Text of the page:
Chapter 1 – How do A-Levels work?

A-Levels (short for Advanced Levels) are generally studied over two years, and students take 3 or 4 subjects.

They focus mainly on academic subjects in contrast to vocational qualifications such as BTECs and NVQs.

Since they’re highly valued by both employers and universities, they can be very useful for students looking to keep doors open for further education and careers. However, the small number of subjects a student studies at A-Level does mean there is some specialisation.

University offers are typically made as grade requirements for 3 A-Levels, so it is not actually necessary to take more than this (though some may require an additional AS level).

There are currently more than 40 A-Level subjects to choose from. Some of these are continuations of subjects offered at GCSE, while some are entirely new.

A-Levels have recently undergone a massive reform by the Department of Education. The most significant change of late is the decoupling of A-Levels and AS-Levels. Previously, AS-Levels were taken at the end Year 12, and made up 50% of the final A-Level grade. Now, AS-Levels are an entirely separate qualification, and A-Levels are examined linearly, with exams at the end of Year 13 on the last 2 years of teaching. If the prospect of having all your exams at once makes you nervous, check out our guide to Exam Preparation!

The AS levels are now a kind of supplementary qualification, worth 40% of an A-Level in UCAS tariff. They are generally designed to overlap with the first year of an A-Level, so a student can decide to take an AS exam at the end of Year 12 with little change to the teaching they receive, but the grade they get from the AS will not count towards their A-Level.

Different schools and colleges have taken different policies on AS levels. Some will not enter students for AS levels, in order to focus on teaching for the full A-Level (though there will likely be internal examinations at the school to set predicted grades). Others will continue with the AS/A-Level as before.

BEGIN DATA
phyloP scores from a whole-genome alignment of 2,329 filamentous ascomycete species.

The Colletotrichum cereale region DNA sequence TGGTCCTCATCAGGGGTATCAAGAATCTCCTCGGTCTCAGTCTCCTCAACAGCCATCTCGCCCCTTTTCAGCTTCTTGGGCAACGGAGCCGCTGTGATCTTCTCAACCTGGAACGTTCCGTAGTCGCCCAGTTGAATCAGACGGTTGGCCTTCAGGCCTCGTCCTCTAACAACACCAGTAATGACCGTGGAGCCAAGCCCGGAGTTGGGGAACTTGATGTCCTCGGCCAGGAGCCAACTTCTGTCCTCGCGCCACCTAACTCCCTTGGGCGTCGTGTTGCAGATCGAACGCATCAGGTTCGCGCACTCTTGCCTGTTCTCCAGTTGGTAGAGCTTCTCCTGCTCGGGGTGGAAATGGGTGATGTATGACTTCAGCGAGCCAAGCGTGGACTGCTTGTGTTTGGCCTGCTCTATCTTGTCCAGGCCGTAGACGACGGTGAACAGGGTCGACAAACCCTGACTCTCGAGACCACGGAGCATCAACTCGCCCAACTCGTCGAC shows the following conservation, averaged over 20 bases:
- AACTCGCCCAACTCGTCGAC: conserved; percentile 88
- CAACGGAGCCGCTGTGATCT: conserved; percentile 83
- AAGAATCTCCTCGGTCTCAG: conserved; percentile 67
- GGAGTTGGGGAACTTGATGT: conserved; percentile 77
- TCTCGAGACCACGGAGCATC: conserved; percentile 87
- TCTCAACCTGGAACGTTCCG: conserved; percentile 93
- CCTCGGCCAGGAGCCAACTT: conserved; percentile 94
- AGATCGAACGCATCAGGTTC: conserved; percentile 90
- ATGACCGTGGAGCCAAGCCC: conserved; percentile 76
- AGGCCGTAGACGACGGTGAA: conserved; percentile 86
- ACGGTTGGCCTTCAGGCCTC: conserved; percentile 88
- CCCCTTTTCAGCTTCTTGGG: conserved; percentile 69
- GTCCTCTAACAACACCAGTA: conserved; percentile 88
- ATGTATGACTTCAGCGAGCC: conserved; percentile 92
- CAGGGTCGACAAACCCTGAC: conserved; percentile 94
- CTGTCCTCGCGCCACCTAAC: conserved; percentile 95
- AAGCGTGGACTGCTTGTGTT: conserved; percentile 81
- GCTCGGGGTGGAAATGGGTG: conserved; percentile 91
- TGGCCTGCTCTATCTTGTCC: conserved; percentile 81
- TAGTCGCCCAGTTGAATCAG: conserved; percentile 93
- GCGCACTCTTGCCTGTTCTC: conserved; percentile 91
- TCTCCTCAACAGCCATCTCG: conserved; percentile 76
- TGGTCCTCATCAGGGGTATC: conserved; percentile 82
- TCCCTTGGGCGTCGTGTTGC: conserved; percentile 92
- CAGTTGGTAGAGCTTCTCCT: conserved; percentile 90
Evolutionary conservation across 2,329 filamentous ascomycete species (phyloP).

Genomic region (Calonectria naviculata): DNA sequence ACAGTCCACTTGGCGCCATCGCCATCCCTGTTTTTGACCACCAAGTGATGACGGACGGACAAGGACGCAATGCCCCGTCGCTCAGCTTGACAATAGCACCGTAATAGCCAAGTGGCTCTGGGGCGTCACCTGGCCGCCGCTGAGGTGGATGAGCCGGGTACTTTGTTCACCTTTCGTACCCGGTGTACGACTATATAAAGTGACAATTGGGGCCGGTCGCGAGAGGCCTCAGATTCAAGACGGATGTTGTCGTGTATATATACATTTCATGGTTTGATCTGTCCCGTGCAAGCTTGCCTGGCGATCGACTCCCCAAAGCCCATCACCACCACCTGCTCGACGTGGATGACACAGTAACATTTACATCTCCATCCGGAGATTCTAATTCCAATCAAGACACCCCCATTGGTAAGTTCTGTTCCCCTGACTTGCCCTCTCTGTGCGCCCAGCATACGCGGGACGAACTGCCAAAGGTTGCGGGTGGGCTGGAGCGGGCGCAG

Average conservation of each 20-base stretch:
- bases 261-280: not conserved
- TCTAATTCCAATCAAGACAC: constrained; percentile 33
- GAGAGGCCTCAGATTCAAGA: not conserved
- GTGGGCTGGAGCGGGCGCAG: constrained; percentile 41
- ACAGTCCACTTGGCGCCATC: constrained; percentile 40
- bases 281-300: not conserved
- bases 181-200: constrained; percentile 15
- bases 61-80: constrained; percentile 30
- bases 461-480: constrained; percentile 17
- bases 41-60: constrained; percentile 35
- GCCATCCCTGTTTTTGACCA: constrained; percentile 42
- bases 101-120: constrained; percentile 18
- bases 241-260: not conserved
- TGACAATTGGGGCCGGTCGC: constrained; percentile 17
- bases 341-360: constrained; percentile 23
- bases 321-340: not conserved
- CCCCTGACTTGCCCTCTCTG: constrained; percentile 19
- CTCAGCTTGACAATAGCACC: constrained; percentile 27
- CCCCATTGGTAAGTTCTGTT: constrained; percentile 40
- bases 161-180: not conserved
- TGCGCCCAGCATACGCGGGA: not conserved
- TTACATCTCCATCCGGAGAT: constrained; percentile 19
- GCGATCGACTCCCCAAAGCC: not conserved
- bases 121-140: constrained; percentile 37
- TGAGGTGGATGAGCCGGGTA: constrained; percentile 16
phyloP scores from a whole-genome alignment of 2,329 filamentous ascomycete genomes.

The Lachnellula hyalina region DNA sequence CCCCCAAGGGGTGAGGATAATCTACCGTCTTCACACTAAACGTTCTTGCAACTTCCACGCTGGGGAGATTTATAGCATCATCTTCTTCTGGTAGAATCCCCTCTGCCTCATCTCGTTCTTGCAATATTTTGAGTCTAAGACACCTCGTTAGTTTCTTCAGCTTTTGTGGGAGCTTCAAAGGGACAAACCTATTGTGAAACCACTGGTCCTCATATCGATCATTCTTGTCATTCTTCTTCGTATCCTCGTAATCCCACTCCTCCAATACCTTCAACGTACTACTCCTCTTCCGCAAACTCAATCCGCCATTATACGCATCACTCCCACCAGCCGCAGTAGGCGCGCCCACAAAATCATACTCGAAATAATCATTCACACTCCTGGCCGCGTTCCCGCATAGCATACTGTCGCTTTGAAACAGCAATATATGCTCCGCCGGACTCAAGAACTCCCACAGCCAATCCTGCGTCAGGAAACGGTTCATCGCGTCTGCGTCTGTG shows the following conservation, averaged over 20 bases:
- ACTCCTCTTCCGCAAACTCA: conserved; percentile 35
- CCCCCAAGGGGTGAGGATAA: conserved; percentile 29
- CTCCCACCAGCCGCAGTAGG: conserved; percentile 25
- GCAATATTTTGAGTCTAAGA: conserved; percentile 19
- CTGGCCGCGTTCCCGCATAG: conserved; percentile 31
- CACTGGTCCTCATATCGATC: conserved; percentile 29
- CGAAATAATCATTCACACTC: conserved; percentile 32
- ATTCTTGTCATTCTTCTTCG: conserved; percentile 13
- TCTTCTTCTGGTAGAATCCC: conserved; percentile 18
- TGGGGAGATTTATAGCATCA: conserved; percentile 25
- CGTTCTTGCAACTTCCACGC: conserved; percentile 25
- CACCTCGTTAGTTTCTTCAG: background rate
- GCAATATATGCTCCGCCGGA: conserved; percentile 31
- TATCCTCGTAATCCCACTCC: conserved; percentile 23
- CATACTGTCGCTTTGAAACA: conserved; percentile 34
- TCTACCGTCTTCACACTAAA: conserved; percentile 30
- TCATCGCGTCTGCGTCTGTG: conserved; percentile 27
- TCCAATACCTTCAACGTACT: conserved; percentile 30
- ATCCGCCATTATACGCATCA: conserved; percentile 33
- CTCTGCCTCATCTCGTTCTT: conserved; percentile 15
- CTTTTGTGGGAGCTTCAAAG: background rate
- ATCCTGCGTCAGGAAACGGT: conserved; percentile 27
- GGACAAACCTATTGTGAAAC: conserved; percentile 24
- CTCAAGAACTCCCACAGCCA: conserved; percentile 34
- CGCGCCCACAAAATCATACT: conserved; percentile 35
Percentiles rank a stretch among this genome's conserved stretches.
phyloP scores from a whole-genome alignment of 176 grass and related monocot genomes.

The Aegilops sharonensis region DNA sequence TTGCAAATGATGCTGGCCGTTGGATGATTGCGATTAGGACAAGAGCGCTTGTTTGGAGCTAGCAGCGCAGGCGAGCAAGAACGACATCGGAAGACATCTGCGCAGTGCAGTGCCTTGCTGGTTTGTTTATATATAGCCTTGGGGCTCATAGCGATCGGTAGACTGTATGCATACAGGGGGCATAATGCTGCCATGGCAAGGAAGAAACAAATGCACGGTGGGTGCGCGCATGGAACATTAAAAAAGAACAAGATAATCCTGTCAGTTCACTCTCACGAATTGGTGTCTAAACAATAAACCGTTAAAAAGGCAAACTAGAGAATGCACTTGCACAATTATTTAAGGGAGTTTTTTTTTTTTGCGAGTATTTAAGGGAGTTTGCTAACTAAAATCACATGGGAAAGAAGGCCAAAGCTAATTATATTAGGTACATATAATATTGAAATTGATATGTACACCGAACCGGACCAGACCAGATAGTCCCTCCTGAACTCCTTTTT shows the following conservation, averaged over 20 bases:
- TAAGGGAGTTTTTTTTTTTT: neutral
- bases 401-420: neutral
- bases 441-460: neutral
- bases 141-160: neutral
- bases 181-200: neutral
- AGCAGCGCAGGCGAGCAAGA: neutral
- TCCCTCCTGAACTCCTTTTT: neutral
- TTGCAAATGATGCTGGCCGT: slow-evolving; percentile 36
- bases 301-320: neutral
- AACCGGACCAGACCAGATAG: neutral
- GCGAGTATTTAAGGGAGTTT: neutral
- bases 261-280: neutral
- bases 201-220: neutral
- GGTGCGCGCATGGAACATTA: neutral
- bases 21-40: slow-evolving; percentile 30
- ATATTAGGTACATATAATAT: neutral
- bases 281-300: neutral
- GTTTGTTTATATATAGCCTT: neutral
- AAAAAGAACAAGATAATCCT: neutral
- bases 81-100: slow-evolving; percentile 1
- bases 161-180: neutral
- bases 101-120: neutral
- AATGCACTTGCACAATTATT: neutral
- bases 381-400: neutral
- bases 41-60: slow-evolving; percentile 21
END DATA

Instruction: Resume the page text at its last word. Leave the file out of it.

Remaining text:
There are still some advantages to taking AS Levels. They are certainly useful for determining how well you’re doing in a subject and which subjects to continue to A-Level. They may also help teachers in setting predicted grades, and carry more clout with universities than predicted grades set from internal examinations.

“The AS is a piece of concrete information about how the candidate is performing, so when youre making the decision you have
a fairly good idea of how theyre doing.”
– Angela Milln, Director of Admissions at Bristol University


Conversely, not doing external exams in Year 12 frees up more time to focus on A-Levels, allowing you to explore your subjects in greater depth without the pressure of exams.

If you have a preference on whether you wish to take AS levels, it’s an important consideration to make when choosing schools. Check out our guide to choosing schools for further insight! It is important to verify your options with your school/college beforehand, as it will impact how many A-Level subjects you select for Year 12.

As different schools will be dealing with AS/A-Level reforms in different ways, universities will likely move to give more weight to GCSE performance, personal statements, teacher predictions and references.

Additionally, there is now a reduced emphasis on coursework, so if something can be evaluated through formal examination it will be (only subjects such as art and design will have coursework). Science practicals will not form part of the A-Level grade, but will be pass/fail, and universities may require a pass in the practicals for science degrees.